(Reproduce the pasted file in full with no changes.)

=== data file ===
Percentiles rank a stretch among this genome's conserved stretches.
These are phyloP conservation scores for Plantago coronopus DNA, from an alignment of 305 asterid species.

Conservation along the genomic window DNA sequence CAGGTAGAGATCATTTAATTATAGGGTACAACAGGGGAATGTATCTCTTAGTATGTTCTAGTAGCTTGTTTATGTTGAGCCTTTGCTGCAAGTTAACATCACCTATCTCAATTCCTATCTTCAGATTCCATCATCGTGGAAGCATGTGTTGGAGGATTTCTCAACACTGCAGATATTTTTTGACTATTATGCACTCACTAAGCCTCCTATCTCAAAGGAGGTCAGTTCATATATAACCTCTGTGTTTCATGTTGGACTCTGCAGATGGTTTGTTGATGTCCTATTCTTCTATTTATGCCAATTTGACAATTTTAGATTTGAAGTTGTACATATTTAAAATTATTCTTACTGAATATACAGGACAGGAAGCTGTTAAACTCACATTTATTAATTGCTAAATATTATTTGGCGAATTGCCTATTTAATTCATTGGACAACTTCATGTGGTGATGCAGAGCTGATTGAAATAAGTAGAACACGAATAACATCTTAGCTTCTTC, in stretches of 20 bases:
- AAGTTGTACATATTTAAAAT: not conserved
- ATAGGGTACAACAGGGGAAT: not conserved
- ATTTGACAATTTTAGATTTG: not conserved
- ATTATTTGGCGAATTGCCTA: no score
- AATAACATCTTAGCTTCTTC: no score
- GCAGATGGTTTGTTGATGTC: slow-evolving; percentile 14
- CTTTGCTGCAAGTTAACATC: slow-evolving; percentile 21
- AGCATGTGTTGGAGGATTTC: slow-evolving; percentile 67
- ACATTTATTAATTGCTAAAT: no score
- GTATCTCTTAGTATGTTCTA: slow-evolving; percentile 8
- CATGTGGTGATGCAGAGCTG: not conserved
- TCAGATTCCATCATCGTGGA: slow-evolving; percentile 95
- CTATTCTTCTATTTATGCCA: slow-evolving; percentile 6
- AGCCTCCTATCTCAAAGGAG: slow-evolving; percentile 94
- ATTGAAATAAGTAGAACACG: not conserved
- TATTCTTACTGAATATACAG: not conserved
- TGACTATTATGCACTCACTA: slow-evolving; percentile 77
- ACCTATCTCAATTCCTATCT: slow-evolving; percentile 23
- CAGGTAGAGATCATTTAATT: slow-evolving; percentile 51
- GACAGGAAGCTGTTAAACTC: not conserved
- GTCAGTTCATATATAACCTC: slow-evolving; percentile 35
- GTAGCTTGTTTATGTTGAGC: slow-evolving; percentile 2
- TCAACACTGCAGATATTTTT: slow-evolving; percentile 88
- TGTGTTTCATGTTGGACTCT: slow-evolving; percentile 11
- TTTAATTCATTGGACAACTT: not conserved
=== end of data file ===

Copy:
Percentiles rank a stretch among this genome's conserved stretches.
These are phyloP conservation scores for Plantago coronopus DNA, from an alignment of 305 asterid species.

Conservation along the genomic window DNA sequence CAGGTAGAGATCATTTAATTATAGGGTACAACAGGGGAATGTATCTCTTAGTATGTTCTAGTAGCTTGTTTATGTTGAGCCTTTGCTGCAAGTTAACATCACCTATCTCAATTCCTATCTTCAGATTCCATCATCGTGGAAGCATGTGTTGGAGGATTTCTCAACACTGCAGATATTTTTTGACTATTATGCACTCACTAAGCCTCCTATCTCAAAGGAGGTCAGTTCATATATAACCTCTGTGTTTCATGTTGGACTCTGCAGATGGTTTGTTGATGTCCTATTCTTCTATTTATGCCAATTTGACAATTTTAGATTTGAAGTTGTACATATTTAAAATTATTCTTACTGAATATACAGGACAGGAAGCTGTTAAACTCACATTTATTAATTGCTAAATATTATTTGGCGAATTGCCTATTTAATTCATTGGACAACTTCATGTGGTGATGCAGAGCTGATTGAAATAAGTAGAACACGAATAACATCTTAGCTTCTTC, in stretches of 20 bases:
- AAGTTGTACATATTTAAAAT: not conserved
- ATAGGGTACAACAGGGGAAT: not conserved
- ATTTGACAATTTTAGATTTG: not conserved
- ATTATTTGGCGAATTGCCTA: no score
- AATAACATCTTAGCTTCTTC: no score
- GCAGATGGTTTGTTGATGTC: slow-evolving; percentile 14
- CTTTGCTGCAAGTTAACATC: slow-evolving; percentile 21
- AGCATGTGTTGGAGGATTTC: slow-evolving; percentile 67
- ACATTTATTAATTGCTAAAT: no score
- GTATCTCTTAGTATGTTCTA: slow-evolving; percentile 8
- CATGTGGTGATGCAGAGCTG: not conserved
- TCAGATTCCATCATCGTGGA: slow-evolving; percentile 95
- CTATTCTTCTATTTATGCCA: slow-evolving; percentile 6
- AGCCTCCTATCTCAAAGGAG: slow-evolving; percentile 94
- ATTGAAATAAGTAGAACACG: not conserved
- TATTCTTACTGAATATACAG: not conserved
- TGACTATTATGCACTCACTA: slow-evolving; percentile 77
- ACCTATCTCAATTCCTATCT: slow-evolving; percentile 23
- CAGGTAGAGATCATTTAATT: slow-evolving; percentile 51
- GACAGGAAGCTGTTAAACTC: not conserved
- GTCAGTTCATATATAACCTC: slow-evolving; percentile 35
- GTAGCTTGTTTATGTTGAGC: slow-evolving; percentile 2
- TCAACACTGCAGATATTTTT: slow-evolving; percentile 88
- TGTGTTTCATGTTGGACTCT: slow-evolving; percentile 11
- TTTAATTCATTGGACAACTT: not conserved